ighting can ruin your relationship, says Elizabeth Bernstein in The Wall Street Journal, unless you do it right. Research shows that what matters isn't whether we fight, but "how we fight — where, when, what tone of voice and words we use, whether we hear each other out fairly." If couples argue poorly — bickering, nagging, being dismissive and generally destructive — they can end up alone. "Yet if we argue well, experts say, we actually may improve our relationship." Here, an excerpt:
Here's the good news: It's possible to learn to argue in a much healthier way. The first thing you have to do is talk to the other person [sooner rather than later]. "The longer a conflict stews, the more likely we are going to get into catastrophe mode," says [University of Georgia professor] Jennifer Samp....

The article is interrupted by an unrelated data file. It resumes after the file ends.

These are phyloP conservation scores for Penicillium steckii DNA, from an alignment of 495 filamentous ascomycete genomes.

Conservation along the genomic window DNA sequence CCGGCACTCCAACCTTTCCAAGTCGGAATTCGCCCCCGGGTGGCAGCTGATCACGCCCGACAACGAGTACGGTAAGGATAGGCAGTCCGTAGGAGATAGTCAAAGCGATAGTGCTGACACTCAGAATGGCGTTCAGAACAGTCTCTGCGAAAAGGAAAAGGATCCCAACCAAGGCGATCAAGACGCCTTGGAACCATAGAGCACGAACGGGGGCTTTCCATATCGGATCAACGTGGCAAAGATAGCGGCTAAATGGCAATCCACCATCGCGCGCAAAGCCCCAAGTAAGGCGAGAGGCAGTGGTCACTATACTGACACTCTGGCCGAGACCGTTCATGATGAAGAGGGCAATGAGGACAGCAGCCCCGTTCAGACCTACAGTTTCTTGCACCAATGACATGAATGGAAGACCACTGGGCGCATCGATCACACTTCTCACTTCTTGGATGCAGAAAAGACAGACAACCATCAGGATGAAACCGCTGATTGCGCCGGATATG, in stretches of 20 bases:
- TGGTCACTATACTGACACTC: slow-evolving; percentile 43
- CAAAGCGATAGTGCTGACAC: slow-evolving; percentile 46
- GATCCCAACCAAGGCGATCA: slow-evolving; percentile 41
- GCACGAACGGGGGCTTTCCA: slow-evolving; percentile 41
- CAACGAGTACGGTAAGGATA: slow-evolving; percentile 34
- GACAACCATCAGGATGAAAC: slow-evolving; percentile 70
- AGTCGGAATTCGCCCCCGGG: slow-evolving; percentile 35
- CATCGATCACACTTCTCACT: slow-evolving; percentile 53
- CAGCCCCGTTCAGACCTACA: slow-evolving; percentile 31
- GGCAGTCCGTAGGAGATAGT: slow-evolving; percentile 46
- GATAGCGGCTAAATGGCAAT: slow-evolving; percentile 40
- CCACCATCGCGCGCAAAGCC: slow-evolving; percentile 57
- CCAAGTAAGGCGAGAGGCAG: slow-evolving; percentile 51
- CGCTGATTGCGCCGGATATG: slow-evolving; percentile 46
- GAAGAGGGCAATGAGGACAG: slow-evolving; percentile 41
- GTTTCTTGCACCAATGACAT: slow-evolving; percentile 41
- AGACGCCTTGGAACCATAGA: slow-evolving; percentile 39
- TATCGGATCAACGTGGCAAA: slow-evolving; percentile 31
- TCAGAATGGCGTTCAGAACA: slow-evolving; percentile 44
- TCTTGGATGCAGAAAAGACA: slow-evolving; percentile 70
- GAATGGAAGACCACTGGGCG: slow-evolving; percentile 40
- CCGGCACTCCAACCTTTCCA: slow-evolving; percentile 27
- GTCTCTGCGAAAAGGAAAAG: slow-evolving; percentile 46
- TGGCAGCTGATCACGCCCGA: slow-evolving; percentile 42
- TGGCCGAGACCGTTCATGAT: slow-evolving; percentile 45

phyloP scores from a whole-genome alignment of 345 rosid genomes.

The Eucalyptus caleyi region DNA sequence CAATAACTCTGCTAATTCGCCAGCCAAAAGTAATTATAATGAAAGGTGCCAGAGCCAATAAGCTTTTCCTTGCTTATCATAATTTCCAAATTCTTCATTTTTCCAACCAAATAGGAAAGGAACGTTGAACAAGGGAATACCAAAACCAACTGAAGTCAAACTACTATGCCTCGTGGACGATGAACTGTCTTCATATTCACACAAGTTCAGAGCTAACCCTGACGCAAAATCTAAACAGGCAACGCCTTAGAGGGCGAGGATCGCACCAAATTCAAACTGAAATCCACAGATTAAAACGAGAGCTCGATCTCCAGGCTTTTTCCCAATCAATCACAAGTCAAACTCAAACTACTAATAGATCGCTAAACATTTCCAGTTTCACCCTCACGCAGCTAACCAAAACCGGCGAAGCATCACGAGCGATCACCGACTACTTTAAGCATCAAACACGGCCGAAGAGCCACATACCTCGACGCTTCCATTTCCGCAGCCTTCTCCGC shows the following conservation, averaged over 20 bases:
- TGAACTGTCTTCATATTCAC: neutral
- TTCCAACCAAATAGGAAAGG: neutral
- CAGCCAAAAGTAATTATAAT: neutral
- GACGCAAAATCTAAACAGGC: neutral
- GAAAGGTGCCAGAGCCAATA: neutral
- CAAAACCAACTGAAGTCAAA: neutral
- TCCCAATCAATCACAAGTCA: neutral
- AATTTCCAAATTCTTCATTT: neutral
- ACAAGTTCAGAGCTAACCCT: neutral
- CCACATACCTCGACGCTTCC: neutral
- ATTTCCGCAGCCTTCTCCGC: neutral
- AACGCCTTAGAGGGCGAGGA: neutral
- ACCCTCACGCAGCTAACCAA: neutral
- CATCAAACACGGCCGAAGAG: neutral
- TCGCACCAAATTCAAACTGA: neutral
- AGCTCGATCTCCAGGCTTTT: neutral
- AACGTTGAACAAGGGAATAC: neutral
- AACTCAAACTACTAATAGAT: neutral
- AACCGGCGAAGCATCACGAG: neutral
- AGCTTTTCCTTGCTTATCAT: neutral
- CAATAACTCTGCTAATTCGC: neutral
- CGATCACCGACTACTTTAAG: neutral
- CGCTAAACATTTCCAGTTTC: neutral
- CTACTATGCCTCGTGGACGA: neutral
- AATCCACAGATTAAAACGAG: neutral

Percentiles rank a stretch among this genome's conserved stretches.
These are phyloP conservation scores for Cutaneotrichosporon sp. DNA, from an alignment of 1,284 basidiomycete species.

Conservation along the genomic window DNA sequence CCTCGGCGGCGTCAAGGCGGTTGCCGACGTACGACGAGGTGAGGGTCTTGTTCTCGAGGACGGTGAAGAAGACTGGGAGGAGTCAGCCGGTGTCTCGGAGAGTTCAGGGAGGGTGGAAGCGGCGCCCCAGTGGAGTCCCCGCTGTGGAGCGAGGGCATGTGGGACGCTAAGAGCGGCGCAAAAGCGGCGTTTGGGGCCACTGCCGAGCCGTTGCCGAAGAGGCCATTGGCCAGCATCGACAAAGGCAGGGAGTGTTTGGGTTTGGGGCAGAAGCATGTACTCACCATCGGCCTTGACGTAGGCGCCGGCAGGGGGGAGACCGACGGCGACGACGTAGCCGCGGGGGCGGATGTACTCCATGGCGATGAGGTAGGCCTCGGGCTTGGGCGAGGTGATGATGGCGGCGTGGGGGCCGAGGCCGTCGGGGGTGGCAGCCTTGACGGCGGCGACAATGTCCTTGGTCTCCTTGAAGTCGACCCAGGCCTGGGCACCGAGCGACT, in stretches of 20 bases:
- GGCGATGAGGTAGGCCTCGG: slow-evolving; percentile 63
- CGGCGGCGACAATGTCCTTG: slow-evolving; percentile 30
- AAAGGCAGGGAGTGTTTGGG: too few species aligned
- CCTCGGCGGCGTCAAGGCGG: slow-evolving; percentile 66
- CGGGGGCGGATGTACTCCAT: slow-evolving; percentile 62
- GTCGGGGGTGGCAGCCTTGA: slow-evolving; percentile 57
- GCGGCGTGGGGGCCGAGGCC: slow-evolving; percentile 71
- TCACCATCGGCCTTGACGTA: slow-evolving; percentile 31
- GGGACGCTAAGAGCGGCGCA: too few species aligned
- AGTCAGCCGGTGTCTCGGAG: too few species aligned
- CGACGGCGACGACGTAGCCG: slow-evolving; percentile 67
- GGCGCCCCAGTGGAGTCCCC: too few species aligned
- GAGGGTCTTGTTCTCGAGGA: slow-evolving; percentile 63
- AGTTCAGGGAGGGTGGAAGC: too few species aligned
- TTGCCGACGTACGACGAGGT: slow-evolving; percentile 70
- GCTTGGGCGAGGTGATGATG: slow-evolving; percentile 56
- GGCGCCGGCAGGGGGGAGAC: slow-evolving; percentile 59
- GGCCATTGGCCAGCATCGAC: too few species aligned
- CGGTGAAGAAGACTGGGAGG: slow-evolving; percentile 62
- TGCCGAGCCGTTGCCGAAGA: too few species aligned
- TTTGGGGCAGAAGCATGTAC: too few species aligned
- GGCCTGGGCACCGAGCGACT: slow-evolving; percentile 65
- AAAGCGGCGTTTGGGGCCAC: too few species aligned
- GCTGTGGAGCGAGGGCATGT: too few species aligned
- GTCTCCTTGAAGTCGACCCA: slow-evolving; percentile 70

[Psychologist Howard] Markman has developed a method, for helping couples settle disputes, called the "speaker-listener technique"... He says that couples who have a disagreement should call a "couple's meeting" to discuss the issue without looking for a solution — and set a time limit of 15 minutes. They may flip a coin to see who speaks first.
Read the full article at The Wall Street Journal.
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